Second, Leech said an antiracist spirituality must be both material and transcendent. By that he meant we must deal concretely with the material needs that people who are marginalized and oppressed must contend with the need for affordable housing, healthy food, a living wage, quality education, accessible health care, and the like. He points out that BIPOC people have these needs because racism is embedded in the structures designed to provide for those needs, thus creating gross inequities BIPOC people often face in seemingly “prosperous” nations like Great Britain and the United States. At the same time our spirituality must be transcendent, affirming that all people, regardless of their race, ethnicity or skin color, are created in the image and likeness of God, and deserve to be treated as full human beings. Racism in its very nature is a blatant refusal to acknowledge others’ God-given humanity and must be resisted and overcome at every turn. An antiracist spirituality must be committed to making the struggle for racial equity and justice a core component of one’s spiritual life in both contemplative and activist endeavors.

Finally, Leech said that an antiracist spirituality “must be prepared to live with darkness and perplexity.” To resist racism in its many expressions is to contend with evil in its most pernicious forms. Racial disparity in our day does not exist because white people don’t understand what is at stake or because BIPOC people are lazy and unmotivated.  Rather, those in the dominant culture know disparities exist and choose the ways of division and exploitation and then blame the targets of their efforts for falling short.  Leech says our spirituality must “be rooted in a vision of a better order, a vision of God’s kingdom,” God’s reign over our individual and corporate lives. And in that order there must be opportunity, access to resources and the affirmation that all people are created equal and therefore deserve to be treated equally under the law.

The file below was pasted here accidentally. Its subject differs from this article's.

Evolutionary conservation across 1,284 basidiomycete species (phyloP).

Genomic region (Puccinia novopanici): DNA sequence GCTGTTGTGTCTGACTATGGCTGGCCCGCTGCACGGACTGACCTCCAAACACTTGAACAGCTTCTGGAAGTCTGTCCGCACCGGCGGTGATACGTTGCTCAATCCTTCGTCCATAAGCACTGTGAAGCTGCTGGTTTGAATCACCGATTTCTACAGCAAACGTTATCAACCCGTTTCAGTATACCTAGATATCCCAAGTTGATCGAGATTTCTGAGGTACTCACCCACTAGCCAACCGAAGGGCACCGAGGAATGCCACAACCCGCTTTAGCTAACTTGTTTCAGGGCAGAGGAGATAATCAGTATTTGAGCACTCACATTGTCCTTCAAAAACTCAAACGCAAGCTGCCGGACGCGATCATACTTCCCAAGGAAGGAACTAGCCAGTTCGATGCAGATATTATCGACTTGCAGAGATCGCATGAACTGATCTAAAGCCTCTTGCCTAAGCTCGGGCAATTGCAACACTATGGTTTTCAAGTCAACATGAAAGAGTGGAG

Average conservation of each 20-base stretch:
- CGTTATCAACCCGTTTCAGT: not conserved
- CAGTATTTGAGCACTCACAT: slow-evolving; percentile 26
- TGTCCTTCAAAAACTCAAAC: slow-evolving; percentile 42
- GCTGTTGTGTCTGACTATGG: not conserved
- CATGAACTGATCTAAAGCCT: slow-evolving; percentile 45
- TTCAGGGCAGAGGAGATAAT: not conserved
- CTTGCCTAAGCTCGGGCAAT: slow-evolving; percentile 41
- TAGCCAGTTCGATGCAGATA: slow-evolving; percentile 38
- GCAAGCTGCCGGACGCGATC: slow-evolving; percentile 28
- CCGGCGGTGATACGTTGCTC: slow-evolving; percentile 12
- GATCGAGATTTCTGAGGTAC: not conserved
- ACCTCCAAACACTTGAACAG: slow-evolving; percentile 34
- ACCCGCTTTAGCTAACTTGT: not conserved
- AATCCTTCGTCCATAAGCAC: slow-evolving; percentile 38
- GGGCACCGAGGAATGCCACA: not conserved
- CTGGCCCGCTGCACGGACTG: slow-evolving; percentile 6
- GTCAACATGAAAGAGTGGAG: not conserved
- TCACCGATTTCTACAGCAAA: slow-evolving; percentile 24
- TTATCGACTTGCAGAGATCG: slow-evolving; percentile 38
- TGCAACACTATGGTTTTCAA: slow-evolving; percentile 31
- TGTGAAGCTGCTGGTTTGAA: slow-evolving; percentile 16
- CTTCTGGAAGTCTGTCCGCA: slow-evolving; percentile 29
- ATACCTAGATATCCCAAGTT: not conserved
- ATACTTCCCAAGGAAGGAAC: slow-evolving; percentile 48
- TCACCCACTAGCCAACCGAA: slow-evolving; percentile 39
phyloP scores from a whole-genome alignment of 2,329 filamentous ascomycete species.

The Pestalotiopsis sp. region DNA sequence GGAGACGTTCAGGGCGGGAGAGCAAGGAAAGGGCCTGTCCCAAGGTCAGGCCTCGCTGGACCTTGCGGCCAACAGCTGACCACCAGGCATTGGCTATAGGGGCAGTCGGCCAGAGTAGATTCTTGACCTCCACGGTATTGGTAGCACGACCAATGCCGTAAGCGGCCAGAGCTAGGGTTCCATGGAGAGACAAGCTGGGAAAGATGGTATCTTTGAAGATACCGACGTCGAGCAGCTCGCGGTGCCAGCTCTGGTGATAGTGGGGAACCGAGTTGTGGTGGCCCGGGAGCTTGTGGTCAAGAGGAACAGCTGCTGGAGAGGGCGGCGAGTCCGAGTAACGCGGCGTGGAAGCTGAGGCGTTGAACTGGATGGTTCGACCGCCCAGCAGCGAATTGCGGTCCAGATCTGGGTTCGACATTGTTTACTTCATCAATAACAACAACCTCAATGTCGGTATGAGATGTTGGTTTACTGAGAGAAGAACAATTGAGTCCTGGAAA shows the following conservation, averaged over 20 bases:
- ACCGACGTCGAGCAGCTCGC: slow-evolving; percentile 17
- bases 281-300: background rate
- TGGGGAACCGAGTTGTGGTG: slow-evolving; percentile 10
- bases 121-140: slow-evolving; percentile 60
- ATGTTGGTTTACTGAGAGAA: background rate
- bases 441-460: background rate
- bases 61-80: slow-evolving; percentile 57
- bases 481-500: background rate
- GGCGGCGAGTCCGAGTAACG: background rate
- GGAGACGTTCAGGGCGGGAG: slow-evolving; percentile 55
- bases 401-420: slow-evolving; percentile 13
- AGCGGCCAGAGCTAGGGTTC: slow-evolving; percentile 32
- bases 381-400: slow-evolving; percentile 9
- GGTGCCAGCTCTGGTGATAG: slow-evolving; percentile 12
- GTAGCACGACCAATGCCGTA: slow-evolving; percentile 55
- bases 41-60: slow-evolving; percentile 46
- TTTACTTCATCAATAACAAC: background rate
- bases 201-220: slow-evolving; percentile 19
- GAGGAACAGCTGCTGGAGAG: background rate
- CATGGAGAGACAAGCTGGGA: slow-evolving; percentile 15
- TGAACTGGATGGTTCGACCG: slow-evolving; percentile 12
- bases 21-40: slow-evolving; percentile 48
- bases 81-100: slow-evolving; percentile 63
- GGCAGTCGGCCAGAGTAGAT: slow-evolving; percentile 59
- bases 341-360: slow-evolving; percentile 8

The Implications of an Anti-racist Spirituality

According to Leech, an antiracist spirituality must take seriously the anger and pain expressed by the racially marginalized in our society.  It requires that each person, regardless of race or background, examine themselves for the racist impulses and ideas they may have inherited from their elders. It means we must be open to engage in the struggle and conflict necessary to advocate and work for justice. An antiracist spirituality compels us to be willing to work alongside and even under the leadership of those closest to the pain caused by interpersonal and systemic racism. And it means that with both our minds and our bodies we must work for the changes that must come so our society can be free and just for all.

There are some religious leaders, particularly within evangelical Christian circles, who contend that working for social and racial justice undermines and is even antithetical to God’s work in the world. Yet one cannot read the Torah, the Hebrew prophets, the apostle Paul and the works and words of Jesus as anything but a call to radical love and justice for all human beings made in “the image and likeness of God” (Genesis 1.26-28). To that end, faithfulness requires that both individually and corporately we live into that call to love and justice with our hearts, minds, spirits and bodies.




  1. The entire mission statement can be found at
  2. Leech served as minister in East London from 1958 till his death in 2015.
  3. This quotation and all the others that follow come from a book developed after the EUC Conference called To Heal The Sin-Sick Soul: Toward a Spirituality of Anti-Racist Ministry, edited by Emmett Jarrett.
  4. Today generally speaking the word “antiracist” is not hyphenated, but I have maintained Leech’s use and spelling of the word when quoting hm but elsewhere I have used the more contemporary rendering of the word .